Synopses & Reviews
Amulet is a monologue, like Bolano's acclaimed debut in English, By Night in Chile. The speaker is Auxilio Lacouture, a Uruguayan woman who moved to Mexico in the 1960s, becoming the Mother of Mexican Poetry, hanging out with the young poets in the cafes and bars of the University. She's tall, thin, and blonde, and her favorite young poet in the 1970s is none other than Arturo Belano (Bolano's fictional stand-in throughout his books). As well as her young poets, Auxilio recalls three remarkable women: the melancholic young philosopher Elena, the exiled Catalan painter Remedios Varo, and Lilian Serpas, a poet who once slept with Che Guevara. And in the course of her imaginary visit to the house of Remedios Varo, Auxilio sees an uncanny landscape, a kind of chasm. This chasm reappears in a vision at the end of the book: an army of children is marching toward it, singing as they go. The children are the idealistic young Latin Americans who came to maturity in the '70s, and the last words of the novel are: And that song is our amulet.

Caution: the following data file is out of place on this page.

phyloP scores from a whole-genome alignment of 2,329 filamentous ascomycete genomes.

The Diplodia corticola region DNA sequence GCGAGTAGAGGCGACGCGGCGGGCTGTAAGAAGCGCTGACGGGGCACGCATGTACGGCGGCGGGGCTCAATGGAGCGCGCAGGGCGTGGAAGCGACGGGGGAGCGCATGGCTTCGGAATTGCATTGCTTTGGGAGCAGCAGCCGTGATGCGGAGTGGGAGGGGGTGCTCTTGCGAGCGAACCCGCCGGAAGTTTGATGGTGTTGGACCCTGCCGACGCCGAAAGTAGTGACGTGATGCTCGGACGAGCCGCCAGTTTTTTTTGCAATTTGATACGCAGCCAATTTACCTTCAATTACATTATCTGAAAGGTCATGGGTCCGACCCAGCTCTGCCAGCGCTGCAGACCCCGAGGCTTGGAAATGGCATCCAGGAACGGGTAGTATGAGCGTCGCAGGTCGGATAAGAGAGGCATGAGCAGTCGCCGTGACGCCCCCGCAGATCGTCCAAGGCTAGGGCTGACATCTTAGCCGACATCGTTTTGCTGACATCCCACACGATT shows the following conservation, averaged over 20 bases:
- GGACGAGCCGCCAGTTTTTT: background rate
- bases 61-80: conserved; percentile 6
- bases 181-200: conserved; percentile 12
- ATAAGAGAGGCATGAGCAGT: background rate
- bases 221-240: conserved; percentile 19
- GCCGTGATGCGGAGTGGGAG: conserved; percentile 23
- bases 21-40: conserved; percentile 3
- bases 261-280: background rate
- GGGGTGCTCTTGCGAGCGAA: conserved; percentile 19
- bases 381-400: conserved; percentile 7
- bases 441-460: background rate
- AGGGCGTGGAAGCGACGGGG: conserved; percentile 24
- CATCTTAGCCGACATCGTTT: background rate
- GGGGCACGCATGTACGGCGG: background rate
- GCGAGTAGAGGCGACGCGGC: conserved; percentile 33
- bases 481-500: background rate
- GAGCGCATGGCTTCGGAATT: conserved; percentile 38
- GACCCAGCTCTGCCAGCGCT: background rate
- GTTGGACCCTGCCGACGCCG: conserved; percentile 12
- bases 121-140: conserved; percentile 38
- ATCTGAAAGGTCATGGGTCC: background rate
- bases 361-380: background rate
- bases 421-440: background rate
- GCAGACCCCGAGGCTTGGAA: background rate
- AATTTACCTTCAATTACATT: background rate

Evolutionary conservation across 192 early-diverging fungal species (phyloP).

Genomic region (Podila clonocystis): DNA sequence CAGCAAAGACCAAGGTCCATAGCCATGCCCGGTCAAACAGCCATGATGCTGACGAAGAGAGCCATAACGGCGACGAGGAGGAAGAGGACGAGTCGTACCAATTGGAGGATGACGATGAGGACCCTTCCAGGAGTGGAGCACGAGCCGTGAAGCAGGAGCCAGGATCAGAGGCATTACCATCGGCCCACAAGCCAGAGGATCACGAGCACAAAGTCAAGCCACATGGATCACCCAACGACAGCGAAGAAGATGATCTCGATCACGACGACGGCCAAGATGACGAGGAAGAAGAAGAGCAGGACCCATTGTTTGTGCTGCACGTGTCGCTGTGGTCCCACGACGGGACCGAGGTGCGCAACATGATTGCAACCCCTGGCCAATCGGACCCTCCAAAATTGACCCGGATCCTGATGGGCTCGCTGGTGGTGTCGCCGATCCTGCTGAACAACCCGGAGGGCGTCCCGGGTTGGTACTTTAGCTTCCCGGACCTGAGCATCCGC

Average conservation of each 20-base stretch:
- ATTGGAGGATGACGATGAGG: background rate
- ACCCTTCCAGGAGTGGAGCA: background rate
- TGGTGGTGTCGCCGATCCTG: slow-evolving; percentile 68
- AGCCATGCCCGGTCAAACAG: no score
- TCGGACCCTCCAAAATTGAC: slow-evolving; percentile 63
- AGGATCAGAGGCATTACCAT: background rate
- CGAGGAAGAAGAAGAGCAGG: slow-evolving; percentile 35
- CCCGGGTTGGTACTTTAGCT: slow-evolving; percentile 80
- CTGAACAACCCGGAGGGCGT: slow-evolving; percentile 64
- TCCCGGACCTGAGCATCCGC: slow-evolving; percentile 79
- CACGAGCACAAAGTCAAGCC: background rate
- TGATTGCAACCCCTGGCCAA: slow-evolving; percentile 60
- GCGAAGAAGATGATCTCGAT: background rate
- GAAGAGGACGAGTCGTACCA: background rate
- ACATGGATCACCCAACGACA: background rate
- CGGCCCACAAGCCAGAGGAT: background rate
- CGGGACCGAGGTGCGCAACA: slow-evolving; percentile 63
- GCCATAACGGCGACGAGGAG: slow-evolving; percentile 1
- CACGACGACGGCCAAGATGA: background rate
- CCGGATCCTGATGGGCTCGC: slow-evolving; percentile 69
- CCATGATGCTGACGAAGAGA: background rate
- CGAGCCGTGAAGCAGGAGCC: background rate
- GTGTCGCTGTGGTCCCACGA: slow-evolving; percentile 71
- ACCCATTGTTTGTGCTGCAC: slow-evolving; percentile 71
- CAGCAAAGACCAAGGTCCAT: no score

It is September 1968 and the Mexican student movement is about to run head-on into the repressive right-wing government of Mexico: hundreds of young people will soon die. When the army invades the university, one woman hides in a fourth-floor ladies' room and for twelve days she is the only person left on campus. Staring at the floor, she recounts her bohemian life among the young poets of Mexico City--inventing and reinventing freely--and along the way she creates a cosmology of literature. As they grow ever more hallucinatory, her memories become mythologies before completely transforming into riveting dark prophecies. Hair-raising and enthralling, Amulet is a heart-breaking novel and another brilliant example of the art of Roberto Bolano, 'the most admired novelist, ' as Susan Sontag noted, 'in the Spanish-speaking world.'